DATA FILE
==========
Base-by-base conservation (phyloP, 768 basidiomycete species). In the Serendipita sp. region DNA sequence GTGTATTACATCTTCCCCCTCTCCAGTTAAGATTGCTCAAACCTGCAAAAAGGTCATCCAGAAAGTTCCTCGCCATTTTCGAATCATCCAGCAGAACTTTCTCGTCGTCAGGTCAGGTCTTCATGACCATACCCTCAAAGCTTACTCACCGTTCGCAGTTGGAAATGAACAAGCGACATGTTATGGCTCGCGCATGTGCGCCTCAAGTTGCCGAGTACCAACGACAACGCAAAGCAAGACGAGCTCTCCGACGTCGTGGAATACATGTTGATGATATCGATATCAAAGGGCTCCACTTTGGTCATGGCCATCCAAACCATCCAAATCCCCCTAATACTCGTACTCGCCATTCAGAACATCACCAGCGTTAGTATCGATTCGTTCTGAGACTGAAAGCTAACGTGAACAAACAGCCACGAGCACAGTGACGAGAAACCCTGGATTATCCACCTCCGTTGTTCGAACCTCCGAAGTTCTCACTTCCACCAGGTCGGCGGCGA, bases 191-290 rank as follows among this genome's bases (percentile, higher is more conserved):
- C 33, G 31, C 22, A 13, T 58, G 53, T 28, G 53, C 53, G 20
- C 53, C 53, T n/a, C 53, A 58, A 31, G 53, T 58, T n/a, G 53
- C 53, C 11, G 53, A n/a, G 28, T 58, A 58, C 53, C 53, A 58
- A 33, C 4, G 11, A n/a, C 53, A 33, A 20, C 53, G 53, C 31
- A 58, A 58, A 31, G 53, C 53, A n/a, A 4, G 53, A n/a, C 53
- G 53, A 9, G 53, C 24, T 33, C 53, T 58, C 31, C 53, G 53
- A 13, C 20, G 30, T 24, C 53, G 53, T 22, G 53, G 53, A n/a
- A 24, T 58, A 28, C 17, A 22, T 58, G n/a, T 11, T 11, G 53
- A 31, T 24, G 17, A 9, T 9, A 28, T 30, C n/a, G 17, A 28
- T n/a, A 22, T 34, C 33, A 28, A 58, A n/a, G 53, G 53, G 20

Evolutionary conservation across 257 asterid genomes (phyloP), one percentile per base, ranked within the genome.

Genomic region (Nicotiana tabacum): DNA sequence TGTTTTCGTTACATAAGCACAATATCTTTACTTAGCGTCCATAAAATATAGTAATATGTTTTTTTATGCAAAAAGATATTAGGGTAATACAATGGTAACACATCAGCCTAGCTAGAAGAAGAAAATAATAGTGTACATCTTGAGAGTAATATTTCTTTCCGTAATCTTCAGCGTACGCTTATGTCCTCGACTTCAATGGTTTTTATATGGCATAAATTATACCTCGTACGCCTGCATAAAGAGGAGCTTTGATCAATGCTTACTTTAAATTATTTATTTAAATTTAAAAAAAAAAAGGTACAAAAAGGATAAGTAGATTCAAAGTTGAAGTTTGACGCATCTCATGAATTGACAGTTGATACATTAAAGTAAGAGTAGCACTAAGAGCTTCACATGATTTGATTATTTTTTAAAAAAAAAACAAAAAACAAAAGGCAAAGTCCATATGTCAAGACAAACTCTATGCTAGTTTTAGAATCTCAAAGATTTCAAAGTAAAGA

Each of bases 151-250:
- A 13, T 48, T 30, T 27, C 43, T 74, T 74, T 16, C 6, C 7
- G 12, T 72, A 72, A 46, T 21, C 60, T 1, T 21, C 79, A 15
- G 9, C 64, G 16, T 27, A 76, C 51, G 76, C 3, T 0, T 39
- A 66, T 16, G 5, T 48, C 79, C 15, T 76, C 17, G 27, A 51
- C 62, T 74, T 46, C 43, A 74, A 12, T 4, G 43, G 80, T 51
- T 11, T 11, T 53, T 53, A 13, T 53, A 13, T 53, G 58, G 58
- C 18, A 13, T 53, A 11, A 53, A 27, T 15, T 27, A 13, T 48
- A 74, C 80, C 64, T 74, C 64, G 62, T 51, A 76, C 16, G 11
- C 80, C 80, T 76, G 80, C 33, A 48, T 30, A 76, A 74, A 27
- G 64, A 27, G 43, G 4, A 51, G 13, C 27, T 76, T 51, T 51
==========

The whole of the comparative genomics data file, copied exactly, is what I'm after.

Base-by-base conservation (phyloP, 768 basidiomycete species). In the Serendipita sp. region DNA sequence GTGTATTACATCTTCCCCCTCTCCAGTTAAGATTGCTCAAACCTGCAAAAAGGTCATCCAGAAAGTTCCTCGCCATTTTCGAATCATCCAGCAGAACTTTCTCGTCGTCAGGTCAGGTCTTCATGACCATACCCTCAAAGCTTACTCACCGTTCGCAGTTGGAAATGAACAAGCGACATGTTATGGCTCGCGCATGTGCGCCTCAAGTTGCCGAGTACCAACGACAACGCAAAGCAAGACGAGCTCTCCGACGTCGTGGAATACATGTTGATGATATCGATATCAAAGGGCTCCACTTTGGTCATGGCCATCCAAACCATCCAAATCCCCCTAATACTCGTACTCGCCATTCAGAACATCACCAGCGTTAGTATCGATTCGTTCTGAGACTGAAAGCTAACGTGAACAAACAGCCACGAGCACAGTGACGAGAAACCCTGGATTATCCACCTCCGTTGTTCGAACCTCCGAAGTTCTCACTTCCACCAGGTCGGCGGCGA, bases 191-290 rank as follows among this genome's bases (percentile, higher is more conserved):
- C 33, G 31, C 22, A 13, T 58, G 53, T 28, G 53, C 53, G 20
- C 53, C 53, T n/a, C 53, A 58, A 31, G 53, T 58, T n/a, G 53
- C 53, C 11, G 53, A n/a, G 28, T 58, A 58, C 53, C 53, A 58
- A 33, C 4, G 11, A n/a, C 53, A 33, A 20, C 53, G 53, C 31
- A 58, A 58, A 31, G 53, C 53, A n/a, A 4, G 53, A n/a, C 53
- G 53, A 9, G 53, C 24, T 33, C 53, T 58, C 31, C 53, G 53
- A 13, C 20, G 30, T 24, C 53, G 53, T 22, G 53, G 53, A n/a
- A 24, T 58, A 28, C 17, A 22, T 58, G n/a, T 11, T 11, G 53
- A 31, T 24, G 17, A 9, T 9, A 28, T 30, C n/a, G 17, A 28
- T n/a, A 22, T 34, C 33, A 28, A 58, A n/a, G 53, G 53, G 20

Evolutionary conservation across 257 asterid genomes (phyloP), one percentile per base, ranked within the genome.

Genomic region (Nicotiana tabacum): DNA sequence TGTTTTCGTTACATAAGCACAATATCTTTACTTAGCGTCCATAAAATATAGTAATATGTTTTTTTATGCAAAAAGATATTAGGGTAATACAATGGTAACACATCAGCCTAGCTAGAAGAAGAAAATAATAGTGTACATCTTGAGAGTAATATTTCTTTCCGTAATCTTCAGCGTACGCTTATGTCCTCGACTTCAATGGTTTTTATATGGCATAAATTATACCTCGTACGCCTGCATAAAGAGGAGCTTTGATCAATGCTTACTTTAAATTATTTATTTAAATTTAAAAAAAAAAAGGTACAAAAAGGATAAGTAGATTCAAAGTTGAAGTTTGACGCATCTCATGAATTGACAGTTGATACATTAAAGTAAGAGTAGCACTAAGAGCTTCACATGATTTGATTATTTTTTAAAAAAAAAACAAAAAACAAAAGGCAAAGTCCATATGTCAAGACAAACTCTATGCTAGTTTTAGAATCTCAAAGATTTCAAAGTAAAGA

Each of bases 151-250:
- A 13, T 48, T 30, T 27, C 43, T 74, T 74, T 16, C 6, C 7
- G 12, T 72, A 72, A 46, T 21, C 60, T 1, T 21, C 79, A 15
- G 9, C 64, G 16, T 27, A 76, C 51, G 76, C 3, T 0, T 39
- A 66, T 16, G 5, T 48, C 79, C 15, T 76, C 17, G 27, A 51
- C 62, T 74, T 46, C 43, A 74, A 12, T 4, G 43, G 80, T 51
- T 11, T 11, T 53, T 53, A 13, T 53, A 13, T 53, G 58, G 58
- C 18, A 13, T 53, A 11, A 53, A 27, T 15, T 27, A 13, T 48
- A 74, C 80, C 64, T 74, C 64, G 62, T 51, A 76, C 16, G 11
- C 80, C 80, T 76, G 80, C 33, A 48, T 30, A 76, A 74, A 27
- G 64, A 27, G 43, G 4, A 51, G 13, C 27, T 76, T 51, T 51